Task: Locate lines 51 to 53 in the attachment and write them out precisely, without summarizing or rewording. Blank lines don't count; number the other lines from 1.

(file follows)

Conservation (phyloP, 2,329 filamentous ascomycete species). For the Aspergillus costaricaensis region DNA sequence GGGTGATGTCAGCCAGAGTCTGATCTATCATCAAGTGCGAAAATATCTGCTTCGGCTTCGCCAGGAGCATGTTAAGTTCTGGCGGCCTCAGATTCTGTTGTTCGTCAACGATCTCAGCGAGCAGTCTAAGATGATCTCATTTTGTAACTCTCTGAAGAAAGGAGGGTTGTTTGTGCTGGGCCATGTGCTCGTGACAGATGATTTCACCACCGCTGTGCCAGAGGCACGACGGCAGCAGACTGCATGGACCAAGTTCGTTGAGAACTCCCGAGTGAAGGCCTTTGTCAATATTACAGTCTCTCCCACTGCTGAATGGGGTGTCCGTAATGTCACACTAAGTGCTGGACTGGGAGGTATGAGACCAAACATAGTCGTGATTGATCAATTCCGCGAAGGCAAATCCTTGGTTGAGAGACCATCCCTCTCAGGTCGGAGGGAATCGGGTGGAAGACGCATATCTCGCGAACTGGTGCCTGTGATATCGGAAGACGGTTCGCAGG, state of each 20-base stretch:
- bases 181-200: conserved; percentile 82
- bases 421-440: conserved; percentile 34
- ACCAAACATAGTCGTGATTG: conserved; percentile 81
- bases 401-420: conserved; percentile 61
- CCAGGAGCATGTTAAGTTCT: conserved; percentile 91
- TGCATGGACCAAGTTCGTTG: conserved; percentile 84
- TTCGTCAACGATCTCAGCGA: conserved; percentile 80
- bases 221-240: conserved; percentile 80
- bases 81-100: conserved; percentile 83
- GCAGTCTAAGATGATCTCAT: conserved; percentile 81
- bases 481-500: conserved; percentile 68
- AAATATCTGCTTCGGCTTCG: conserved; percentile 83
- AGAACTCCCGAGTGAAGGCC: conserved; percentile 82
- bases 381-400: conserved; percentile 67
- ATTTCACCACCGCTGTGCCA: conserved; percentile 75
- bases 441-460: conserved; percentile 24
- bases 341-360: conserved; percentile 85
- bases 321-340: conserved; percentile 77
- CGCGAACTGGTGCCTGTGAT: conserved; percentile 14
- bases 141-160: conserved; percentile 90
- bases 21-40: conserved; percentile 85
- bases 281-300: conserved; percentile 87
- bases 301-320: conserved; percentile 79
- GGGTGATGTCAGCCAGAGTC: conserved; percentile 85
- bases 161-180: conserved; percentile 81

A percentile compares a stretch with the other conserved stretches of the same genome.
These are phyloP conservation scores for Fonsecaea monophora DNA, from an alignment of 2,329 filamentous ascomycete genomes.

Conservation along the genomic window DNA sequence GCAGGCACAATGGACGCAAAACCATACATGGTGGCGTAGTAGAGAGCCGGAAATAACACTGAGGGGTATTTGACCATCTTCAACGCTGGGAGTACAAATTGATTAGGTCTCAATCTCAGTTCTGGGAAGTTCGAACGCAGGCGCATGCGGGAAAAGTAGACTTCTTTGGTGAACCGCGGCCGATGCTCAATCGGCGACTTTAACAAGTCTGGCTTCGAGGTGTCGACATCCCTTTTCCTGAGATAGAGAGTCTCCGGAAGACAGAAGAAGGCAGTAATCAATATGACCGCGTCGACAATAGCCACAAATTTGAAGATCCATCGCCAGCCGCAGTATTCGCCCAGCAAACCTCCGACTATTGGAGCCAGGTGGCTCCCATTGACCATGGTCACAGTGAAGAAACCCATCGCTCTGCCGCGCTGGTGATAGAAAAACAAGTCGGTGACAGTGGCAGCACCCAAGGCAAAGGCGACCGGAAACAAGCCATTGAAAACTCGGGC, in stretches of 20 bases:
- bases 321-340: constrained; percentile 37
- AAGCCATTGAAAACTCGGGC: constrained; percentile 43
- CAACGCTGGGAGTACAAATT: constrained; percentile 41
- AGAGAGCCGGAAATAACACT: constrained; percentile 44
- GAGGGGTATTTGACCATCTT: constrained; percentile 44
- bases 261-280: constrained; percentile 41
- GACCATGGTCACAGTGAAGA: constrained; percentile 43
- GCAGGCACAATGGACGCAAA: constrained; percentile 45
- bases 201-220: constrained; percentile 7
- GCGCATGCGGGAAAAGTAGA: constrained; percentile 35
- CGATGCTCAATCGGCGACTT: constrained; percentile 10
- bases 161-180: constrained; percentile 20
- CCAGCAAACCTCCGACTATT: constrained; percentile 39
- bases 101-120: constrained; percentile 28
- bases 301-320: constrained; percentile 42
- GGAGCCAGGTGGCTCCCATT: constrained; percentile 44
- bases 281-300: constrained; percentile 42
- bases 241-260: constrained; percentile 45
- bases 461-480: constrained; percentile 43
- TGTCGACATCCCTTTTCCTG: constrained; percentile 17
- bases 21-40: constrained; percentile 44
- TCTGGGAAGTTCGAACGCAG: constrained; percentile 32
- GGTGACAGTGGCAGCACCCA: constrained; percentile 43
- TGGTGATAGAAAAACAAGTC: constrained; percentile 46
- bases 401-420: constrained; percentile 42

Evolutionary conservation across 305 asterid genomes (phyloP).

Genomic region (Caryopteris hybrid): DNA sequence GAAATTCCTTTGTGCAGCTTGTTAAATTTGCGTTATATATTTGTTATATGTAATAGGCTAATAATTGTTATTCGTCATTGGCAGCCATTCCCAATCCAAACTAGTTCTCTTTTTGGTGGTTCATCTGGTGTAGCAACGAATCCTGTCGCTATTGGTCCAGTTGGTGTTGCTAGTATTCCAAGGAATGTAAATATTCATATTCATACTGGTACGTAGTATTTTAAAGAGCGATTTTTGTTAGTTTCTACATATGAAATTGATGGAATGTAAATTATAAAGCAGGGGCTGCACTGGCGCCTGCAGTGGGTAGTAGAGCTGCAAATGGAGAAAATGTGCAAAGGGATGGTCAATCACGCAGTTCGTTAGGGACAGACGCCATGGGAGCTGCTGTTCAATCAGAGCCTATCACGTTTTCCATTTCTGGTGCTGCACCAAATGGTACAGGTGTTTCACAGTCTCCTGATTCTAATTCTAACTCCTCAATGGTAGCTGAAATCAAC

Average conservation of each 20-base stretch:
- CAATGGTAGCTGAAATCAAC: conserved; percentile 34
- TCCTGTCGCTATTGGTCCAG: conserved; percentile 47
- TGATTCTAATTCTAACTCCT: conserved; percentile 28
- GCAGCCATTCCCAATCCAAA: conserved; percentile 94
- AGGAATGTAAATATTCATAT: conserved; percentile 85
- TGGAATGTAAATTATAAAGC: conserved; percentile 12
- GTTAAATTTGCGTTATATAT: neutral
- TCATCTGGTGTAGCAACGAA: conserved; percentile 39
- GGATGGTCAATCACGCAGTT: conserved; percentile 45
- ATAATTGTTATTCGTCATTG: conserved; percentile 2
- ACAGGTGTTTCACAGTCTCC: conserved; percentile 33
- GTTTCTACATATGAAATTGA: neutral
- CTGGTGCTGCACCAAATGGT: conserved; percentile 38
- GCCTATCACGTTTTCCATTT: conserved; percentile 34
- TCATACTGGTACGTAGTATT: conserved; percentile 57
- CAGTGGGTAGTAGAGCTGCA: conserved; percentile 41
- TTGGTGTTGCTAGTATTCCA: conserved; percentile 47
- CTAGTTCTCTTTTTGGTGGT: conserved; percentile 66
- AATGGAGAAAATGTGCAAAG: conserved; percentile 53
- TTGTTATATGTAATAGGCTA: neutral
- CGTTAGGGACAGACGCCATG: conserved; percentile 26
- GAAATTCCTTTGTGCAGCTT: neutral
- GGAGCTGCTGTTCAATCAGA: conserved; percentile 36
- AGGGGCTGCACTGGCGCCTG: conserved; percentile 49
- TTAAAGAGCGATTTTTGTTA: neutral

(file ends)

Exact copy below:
- TCTGGGAAGTTCGAACGCAG: constrained; percentile 32
- GGTGACAGTGGCAGCACCCA: constrained; percentile 43
- TGGTGATAGAAAAACAAGTC: constrained; percentile 46